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What Is This Service?

Our Sales Strategy service empowers mid-size professional service firms to build a highly effective sales function at your organization, one that is unique to your needs. This service allows you to be successful on purpose, not accidentally, and on a consistent basis.

Our Sales Strategy approach helps you build the right sales structure for your firm, one that delivers a great client experience, accelerates prospects through the sales funnel and prevents sales leakage. We do this by helping you select the right set of sales tactics for your firm from a menu of known best practices.

We also help you apply those tactics to your organization in the most effective manner possible. Additionally, this service gives you formal tools to monitor the efficacy of your sales function and make course corrections so it matures over time and becomes everything you need it to be.

The result? Your win rates go up. You sell a broader range of services. You close more deals and deliver a much better experience to prospects coming inbound to your firm, securing their long-term loyalty and repeat business.




Challenges With Sales

Many leaders of professional service firms dislike “sales” and generally distrust selling. (See our Sales Mindset service for details about why you should change this perception at your firm.)

To be clear, when we use the term sales, we mean anyone at your organization who bears responsibility to generate revenue, serve clients by developing scopes of work, negotiate deals, protect your profit margins and produce meaningful profits and EBITDA. Anyone who has responsibility for part or all of these activities is in sales, no matter what title they might hold.

We often find that when service firms are struggling with revenue generation, there are three core challenges. First, a founder or leader was a brilliant deal maker, but no one has been able to replicate their success. The founder-leader is often unconsciously competent in sales and cannot seem to transfer their skills to others in their organization or understand why others cannot do what they do.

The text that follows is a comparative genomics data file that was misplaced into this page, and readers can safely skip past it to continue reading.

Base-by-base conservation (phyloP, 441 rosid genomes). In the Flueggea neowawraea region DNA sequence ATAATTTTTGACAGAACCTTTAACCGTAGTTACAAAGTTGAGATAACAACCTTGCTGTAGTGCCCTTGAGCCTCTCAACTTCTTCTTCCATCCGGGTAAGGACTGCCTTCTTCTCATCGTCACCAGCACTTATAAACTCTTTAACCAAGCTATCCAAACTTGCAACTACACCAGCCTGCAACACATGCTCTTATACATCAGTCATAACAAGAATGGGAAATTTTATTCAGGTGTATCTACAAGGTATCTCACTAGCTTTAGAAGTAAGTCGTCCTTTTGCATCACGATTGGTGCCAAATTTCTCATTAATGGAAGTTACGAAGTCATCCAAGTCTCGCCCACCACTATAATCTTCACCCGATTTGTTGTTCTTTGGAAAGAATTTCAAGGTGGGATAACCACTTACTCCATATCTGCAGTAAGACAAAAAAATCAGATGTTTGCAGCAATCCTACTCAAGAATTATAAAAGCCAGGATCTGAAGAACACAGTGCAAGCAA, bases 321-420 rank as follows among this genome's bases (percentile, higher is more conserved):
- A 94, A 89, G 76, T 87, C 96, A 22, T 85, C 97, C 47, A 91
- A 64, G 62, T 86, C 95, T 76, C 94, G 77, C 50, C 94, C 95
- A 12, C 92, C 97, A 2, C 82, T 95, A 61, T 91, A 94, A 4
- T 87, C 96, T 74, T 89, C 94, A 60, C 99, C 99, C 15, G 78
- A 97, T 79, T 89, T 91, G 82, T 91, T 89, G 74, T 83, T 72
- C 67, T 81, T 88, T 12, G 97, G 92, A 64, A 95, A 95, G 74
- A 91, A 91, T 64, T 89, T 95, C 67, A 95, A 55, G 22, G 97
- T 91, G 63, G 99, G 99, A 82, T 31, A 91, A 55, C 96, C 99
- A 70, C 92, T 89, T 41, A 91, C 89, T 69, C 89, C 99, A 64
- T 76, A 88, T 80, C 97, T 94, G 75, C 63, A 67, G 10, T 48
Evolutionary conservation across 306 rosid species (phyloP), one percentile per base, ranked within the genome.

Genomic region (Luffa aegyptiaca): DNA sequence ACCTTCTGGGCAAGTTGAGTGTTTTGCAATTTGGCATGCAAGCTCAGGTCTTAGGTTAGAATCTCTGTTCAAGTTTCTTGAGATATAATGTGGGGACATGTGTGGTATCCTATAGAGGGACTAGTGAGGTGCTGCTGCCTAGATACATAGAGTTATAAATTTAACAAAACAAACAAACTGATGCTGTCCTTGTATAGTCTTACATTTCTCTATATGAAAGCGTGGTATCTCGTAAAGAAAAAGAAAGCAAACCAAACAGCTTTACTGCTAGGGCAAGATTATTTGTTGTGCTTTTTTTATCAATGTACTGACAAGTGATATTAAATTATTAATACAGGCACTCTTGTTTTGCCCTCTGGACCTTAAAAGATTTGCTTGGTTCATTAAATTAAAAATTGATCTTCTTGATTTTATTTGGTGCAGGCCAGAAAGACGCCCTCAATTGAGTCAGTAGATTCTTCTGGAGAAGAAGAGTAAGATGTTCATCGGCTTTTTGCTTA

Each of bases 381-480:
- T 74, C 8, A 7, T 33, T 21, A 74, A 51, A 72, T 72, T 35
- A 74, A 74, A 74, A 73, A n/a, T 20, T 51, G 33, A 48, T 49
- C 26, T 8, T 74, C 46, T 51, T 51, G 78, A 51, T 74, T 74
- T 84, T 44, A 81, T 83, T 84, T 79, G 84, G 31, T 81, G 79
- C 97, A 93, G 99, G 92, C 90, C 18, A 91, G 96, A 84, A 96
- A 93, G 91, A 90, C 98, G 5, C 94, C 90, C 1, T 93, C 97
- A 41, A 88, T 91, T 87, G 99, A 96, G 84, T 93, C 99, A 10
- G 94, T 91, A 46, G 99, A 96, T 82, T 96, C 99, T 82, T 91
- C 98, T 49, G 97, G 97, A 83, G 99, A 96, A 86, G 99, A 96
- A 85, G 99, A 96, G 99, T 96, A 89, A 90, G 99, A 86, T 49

Second, the firm has attempted to build a sales structure at their organization because that structure worked at some other organization or someone in leadership came to believe in that structure. Despite prior successes, the approach is not working today.

The third challenge is more complex. It has to do with promise.

The Three Teams

The nature of selling professional services is promise. For service firms to grow consistently, three teams must unite around a promise: the marketing function makes a promise to the broader market; the sales function applies the promise to unique client opportunities; the delivery team fulfills the promise made by the sales function. Make and keep a meaningful promise at all points on this journey and you will grow. Your clients will love you.

But the challenge for many mid-size service firms is that these teams (marketing, sales, delivery) are often not distinct or separated. For instance, many service firm leaders negotiate deals and deliver services. Many service delivery leaders are asked to shape a scope of services. The lines get very blurry.

For example, when some service firms encounter a sizable deal, the managing partner says – everyone meet in the conference room in 15 minutes. For the next 3 hours, multiple high-dollar staff, from multiple departments, brainstorm what should be in the service package and how to win the deal. Every new opportunity is managed in an ad hoc fashion which wastes a great deal of time. It’s like reinventing a wheel every time you sell a car.